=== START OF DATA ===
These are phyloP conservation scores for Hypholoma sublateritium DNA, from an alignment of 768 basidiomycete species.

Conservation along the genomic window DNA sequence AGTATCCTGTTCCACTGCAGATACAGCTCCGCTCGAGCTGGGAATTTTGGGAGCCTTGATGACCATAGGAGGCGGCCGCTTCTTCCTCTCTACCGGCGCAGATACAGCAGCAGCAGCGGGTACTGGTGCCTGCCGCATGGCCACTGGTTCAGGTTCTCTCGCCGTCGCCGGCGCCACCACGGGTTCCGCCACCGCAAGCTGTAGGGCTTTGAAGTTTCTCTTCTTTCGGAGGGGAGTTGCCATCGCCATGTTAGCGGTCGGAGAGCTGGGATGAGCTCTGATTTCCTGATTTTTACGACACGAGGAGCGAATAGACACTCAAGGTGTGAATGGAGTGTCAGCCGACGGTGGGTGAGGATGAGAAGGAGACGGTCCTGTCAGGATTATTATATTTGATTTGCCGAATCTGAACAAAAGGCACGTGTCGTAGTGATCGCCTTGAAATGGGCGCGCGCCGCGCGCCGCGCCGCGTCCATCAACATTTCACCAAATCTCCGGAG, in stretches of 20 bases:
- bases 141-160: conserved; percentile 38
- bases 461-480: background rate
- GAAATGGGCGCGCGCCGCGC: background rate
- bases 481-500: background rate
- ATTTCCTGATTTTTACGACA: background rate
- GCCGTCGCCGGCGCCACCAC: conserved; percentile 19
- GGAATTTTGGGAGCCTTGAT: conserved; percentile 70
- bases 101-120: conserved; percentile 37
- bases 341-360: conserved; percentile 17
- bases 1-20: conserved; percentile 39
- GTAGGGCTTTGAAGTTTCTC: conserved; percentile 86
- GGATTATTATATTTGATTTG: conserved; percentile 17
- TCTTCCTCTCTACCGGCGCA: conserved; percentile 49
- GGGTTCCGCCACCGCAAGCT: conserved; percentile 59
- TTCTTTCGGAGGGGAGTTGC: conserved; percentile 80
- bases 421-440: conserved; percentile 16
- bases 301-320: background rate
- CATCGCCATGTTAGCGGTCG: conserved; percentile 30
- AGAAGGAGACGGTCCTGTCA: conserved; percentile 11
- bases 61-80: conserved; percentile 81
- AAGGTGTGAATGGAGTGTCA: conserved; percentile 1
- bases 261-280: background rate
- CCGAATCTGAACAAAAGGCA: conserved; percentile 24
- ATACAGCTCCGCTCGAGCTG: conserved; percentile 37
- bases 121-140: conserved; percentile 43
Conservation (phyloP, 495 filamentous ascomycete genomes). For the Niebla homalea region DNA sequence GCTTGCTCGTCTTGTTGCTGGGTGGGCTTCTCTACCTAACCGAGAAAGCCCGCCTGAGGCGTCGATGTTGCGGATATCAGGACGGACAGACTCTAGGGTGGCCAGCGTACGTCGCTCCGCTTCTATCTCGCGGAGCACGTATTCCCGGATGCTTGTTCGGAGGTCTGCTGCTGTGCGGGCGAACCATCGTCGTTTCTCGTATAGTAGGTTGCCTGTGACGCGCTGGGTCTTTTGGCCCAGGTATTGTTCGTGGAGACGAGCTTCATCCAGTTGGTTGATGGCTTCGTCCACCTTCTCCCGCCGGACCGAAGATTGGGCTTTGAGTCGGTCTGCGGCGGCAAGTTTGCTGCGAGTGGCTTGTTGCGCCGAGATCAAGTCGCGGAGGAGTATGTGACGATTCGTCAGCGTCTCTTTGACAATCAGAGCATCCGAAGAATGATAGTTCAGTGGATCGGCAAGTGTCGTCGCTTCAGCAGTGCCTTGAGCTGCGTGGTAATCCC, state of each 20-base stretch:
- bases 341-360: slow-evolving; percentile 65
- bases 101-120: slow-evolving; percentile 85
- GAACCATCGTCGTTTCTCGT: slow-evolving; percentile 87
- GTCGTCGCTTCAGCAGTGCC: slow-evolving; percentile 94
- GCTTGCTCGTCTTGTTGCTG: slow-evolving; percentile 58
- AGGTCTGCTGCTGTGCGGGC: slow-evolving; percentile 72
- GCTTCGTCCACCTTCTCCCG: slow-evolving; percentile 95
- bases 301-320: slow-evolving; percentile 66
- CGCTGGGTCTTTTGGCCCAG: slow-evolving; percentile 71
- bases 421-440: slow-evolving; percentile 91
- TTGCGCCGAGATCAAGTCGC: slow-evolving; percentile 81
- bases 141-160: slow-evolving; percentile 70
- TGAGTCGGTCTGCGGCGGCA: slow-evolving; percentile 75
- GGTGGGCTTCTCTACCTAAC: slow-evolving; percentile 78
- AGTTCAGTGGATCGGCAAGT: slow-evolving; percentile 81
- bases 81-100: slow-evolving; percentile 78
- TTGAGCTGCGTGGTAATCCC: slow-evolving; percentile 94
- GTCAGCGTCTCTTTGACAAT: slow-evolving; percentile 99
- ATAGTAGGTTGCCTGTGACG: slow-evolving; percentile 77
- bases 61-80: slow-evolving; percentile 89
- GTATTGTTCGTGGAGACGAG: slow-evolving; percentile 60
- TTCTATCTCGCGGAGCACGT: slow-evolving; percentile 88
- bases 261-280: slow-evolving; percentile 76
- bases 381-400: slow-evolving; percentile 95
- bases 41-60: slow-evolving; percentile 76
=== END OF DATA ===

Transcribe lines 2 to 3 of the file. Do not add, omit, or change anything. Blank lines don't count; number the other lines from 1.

Conservation along the genomic window DNA sequence AGTATCCTGTTCCACTGCAGATACAGCTCCGCTCGAGCTGGGAATTTTGGGAGCCTTGATGACCATAGGAGGCGGCCGCTTCTTCCTCTCTACCGGCGCAGATACAGCAGCAGCAGCGGGTACTGGTGCCTGCCGCATGGCCACTGGTTCAGGTTCTCTCGCCGTCGCCGGCGCCACCACGGGTTCCGCCACCGCAAGCTGTAGGGCTTTGAAGTTTCTCTTCTTTCGGAGGGGAGTTGCCATCGCCATGTTAGCGGTCGGAGAGCTGGGATGAGCTCTGATTTCCTGATTTTTACGACACGAGGAGCGAATAGACACTCAAGGTGTGAATGGAGTGTCAGCCGACGGTGGGTGAGGATGAGAAGGAGACGGTCCTGTCAGGATTATTATATTTGATTTGCCGAATCTGAACAAAAGGCACGTGTCGTAGTGATCGCCTTGAAATGGGCGCGCGCCGCGCGCCGCGCCGCGTCCATCAACATTTCACCAAATCTCCGGAG, in stretches of 20 bases:
- bases 141-160: conserved; percentile 38